We’ve decided to cancel our contents insurance

There are many kinds of insurance out there. Most of them deliver some kind of actual useful benefit. But when you add them all together, they’re not cheap! In 2019, we spent over $50 a week on insurance. That’s better than any year prior since we started tracking, but it’s not a small chunk of change.

The general advice about insurance is to firstly insure your people, then your income, and lastly your stuff. Consequently, we have the following kinds of insurance:

  • Life insurance for Mr R2A
  • Mortgage and income protection insurance for Mr R2A
  • Trauma insurance for Mr R2A
  • House insurance
  • Car insurance
  • Contents insurance

All for the princely sum of around $110 each fortnight last year. Now we’ve been able to make some savings by tinkering around the edges. As our mortgage goes down and my KiwiSaver goes up, we’re gradually reducing my life cover. As KiwiSaver balances grow, I expect they’ll become a replacement for life insurance for a lot of people. They’re not a complete replacement as from what I’ve heard it does take a while to get the money so it’s still important to have some savings put aside to pay for a funeral.

We also made a big saving when Mrs. R2A stopped working and thus we stopped insuring her life and income. Should anything happen to her, we are blessed to have a lot of family living nearby to help with the kids. There’s no way I’d be wanting to put our kids into full time childcare, which is the primary expense that life insurance normally needs to cover, along with the mortgage.

In our bid to ensure we spend the minimum possible amount on insurance while making sure we don’t skimp on anything we’d actually miss should the worst happen, the latest victim of our crusade against insurance is contents insurance.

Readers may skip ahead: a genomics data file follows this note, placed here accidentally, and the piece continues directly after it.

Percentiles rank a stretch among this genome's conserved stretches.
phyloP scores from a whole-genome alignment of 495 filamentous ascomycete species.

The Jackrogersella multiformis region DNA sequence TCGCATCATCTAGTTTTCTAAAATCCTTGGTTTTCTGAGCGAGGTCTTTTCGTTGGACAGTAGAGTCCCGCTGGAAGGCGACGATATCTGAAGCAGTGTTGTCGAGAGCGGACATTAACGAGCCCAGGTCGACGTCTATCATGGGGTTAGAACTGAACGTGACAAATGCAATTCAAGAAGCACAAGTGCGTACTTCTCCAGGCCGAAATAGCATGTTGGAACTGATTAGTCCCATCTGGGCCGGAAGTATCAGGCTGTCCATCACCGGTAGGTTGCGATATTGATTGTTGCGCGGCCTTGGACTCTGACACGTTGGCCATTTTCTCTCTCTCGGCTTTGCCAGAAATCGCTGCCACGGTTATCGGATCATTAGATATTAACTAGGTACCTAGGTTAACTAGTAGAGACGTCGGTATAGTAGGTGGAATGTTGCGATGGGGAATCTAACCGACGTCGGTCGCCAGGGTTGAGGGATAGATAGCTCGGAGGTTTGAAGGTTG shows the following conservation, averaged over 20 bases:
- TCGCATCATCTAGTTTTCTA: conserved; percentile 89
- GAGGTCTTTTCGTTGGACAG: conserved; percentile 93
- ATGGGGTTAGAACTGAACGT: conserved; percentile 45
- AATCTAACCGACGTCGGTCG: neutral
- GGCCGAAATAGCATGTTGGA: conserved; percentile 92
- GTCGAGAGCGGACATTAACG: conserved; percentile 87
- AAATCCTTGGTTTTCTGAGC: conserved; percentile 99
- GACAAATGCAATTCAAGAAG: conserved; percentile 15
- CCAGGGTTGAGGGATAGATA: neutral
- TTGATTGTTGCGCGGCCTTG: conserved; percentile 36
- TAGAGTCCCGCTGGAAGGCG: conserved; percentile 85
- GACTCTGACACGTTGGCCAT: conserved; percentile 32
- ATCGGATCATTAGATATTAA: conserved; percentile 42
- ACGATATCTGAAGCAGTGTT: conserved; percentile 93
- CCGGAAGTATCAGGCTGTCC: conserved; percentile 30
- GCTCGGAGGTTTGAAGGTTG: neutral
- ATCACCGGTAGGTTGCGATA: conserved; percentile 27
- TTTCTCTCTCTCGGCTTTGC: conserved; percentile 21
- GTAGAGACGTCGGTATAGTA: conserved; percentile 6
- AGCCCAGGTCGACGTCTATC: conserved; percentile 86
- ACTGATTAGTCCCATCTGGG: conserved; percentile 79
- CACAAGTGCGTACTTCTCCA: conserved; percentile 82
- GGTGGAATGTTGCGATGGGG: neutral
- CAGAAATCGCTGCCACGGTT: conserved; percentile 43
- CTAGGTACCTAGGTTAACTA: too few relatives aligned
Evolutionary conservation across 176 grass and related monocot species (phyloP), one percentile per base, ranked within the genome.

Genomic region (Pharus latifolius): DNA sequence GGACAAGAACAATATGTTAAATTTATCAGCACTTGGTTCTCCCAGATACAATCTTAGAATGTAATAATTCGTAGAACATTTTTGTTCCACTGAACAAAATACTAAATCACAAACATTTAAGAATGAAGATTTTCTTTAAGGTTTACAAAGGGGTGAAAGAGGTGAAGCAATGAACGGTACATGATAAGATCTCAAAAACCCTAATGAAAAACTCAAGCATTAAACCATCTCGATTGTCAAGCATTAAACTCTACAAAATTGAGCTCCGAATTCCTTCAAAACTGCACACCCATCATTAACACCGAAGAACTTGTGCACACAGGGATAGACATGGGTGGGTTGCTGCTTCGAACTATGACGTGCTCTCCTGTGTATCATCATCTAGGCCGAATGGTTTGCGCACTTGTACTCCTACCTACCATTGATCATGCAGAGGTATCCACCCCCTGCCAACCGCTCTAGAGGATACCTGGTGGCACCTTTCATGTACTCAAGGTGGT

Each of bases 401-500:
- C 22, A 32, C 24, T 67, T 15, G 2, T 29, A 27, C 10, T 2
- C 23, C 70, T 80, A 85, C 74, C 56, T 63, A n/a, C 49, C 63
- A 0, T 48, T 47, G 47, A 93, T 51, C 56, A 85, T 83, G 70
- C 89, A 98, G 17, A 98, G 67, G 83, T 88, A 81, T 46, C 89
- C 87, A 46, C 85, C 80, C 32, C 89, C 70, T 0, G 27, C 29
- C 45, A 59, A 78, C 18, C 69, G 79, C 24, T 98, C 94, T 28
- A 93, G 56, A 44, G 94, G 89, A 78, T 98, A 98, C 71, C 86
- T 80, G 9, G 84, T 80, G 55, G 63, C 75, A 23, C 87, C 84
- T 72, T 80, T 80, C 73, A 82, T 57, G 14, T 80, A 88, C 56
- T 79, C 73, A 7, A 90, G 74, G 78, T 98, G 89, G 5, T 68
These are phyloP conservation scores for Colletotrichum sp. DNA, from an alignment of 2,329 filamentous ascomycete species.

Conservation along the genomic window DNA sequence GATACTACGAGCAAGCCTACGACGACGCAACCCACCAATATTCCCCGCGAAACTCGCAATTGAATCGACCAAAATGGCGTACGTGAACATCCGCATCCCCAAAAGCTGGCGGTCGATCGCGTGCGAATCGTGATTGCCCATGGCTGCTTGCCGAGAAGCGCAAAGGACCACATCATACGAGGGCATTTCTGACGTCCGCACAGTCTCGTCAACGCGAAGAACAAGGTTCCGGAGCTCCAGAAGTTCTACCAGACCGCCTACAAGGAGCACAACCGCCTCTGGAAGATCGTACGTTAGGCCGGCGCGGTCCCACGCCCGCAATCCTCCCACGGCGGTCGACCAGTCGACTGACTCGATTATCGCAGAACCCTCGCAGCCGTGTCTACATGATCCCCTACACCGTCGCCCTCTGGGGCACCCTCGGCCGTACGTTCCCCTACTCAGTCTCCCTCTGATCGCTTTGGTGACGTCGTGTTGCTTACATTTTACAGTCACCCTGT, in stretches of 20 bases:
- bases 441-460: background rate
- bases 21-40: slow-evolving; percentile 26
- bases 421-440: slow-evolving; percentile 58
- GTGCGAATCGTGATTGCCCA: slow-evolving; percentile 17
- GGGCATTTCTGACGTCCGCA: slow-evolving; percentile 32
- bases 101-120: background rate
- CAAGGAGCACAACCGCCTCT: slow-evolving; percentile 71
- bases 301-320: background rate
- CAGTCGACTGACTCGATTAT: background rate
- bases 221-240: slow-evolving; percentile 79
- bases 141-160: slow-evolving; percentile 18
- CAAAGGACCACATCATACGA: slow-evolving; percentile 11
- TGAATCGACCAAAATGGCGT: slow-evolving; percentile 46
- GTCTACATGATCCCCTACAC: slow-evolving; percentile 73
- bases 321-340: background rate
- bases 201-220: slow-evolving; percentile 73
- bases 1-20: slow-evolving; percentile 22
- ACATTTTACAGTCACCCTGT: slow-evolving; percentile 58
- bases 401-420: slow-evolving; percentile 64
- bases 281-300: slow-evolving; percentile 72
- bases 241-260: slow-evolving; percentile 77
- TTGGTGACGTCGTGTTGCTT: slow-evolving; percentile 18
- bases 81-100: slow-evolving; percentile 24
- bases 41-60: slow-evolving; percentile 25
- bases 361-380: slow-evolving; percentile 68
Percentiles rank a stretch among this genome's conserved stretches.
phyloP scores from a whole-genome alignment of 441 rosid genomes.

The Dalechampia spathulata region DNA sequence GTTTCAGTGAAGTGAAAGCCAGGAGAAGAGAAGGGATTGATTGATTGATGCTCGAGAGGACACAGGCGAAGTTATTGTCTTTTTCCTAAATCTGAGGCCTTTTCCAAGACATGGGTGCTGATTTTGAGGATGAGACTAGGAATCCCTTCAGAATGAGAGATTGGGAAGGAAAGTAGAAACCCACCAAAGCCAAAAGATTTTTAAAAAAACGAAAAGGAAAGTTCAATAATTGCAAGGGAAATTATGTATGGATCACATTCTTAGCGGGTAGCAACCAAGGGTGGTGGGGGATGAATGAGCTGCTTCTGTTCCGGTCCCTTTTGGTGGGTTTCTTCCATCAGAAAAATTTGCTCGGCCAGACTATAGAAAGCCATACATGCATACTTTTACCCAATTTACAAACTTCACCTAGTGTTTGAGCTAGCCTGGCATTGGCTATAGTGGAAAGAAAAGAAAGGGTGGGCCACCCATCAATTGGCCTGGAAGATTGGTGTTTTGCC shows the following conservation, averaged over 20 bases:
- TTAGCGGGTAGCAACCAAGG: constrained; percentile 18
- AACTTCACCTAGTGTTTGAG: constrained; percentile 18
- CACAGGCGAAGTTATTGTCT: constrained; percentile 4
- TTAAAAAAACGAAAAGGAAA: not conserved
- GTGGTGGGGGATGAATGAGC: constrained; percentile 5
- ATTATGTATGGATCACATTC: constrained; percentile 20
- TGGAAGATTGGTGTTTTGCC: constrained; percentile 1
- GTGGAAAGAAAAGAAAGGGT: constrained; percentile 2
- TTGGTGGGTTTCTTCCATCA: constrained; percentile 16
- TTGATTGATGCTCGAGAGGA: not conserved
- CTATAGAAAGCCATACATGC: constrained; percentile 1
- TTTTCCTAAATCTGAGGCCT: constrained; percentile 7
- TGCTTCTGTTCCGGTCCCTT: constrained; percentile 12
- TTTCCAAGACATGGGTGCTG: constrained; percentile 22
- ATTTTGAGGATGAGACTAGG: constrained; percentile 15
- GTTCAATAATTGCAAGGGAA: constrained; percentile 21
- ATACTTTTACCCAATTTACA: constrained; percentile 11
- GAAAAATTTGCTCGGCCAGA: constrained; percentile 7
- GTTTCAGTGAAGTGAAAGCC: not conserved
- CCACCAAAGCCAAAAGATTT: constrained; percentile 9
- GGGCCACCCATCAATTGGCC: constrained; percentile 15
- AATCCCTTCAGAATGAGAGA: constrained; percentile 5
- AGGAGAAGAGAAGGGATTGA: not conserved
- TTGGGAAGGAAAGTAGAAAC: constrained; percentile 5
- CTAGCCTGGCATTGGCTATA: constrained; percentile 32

We don’t have a lot of stuff. We certainly don’t have a lot of stuff that’s worth much. My new guitar is probably the most valuable thing in the house at over $1000. Our TV would be the next most valuable thing at $700, but as it’s firmly attached to the wall it’s kinda hard to steal. After that would be the laptop we bought second hand for $350. Mrs. R2A’s engagement ring was a purchase that required a lot of thought and money for what I was earning at the time, but I wasn’t earning a lot and it certainly didn’t cost me three months’ income!

We’re paying around $500 a year in contents insurance. If someone waltzed into our house while we were out and took everything of value they could get their hands on, yes we’d be out of pocked by a few grand. Say, the equivalent of five or six years’ worth of contents insurance. So as long as our house only gets ransacked every five years, we’re in the clear 🙂 Those are favourable odds as obviously most people’s houses don’t ever get ransacked and only a very unlucky few are hit multiple times.

The other possibility of course is a total wipeout of our possessions due to fire or an earthquake. Flooding’s not a possibility where we live. In that case we would take the money our house is insured for, order a prefab house that’s better and more modern than the house we currently live in, have it placed on our site and still have money left over to furnish it.

I’m not saying this is foolproof. It’s entirely possible that some terrible event or a combination of events could leave us out of pocket. At the end of the day insurance is about playing the odds. The fact is that most people will pay more for insurance than they will ever get back in claims. But for some kinds of insurance that’s worth doing for the peace of mind. Life insurance and house insurance are definitely in that category. We used our house insurance when our chimney was damaged and the payout had enough left over for a heat pump and double glazing! So we know the value of insurance.

It just so happens that in this case, because we’re not hoarders of valuable things, the odds are in our favour for ditching contents insurance. I wouldn’t recommend anyone else do it without seriously looking at their own situation. If you’re of the minimalist persuasion, or lean a little bit that way like we do, it’s probably worth considering.

What are your thoughts on insurance? I’m keen to hear what kinds of insurance you value and do you think it’s worth what you pay for it?

Comment Policy: For this blog, I’ve implemented a Comment with Kindness policy. You can read more about it here, but the gist of it is: Follow what I call the “Grandma Rule”. If you wouldn’t take that tone with your grandma, your comment probably won’t make it through moderation.

2 Comments

  1. Bold move- but if you’re comfortable with it then that’s great. My parents have not had contents insurance for over 3 decades and they have been fine so far. They do live rurally. I’ve lived in town for about a decade and have been robbed twice. So I think I’ll be keeping my contents insurance for now.

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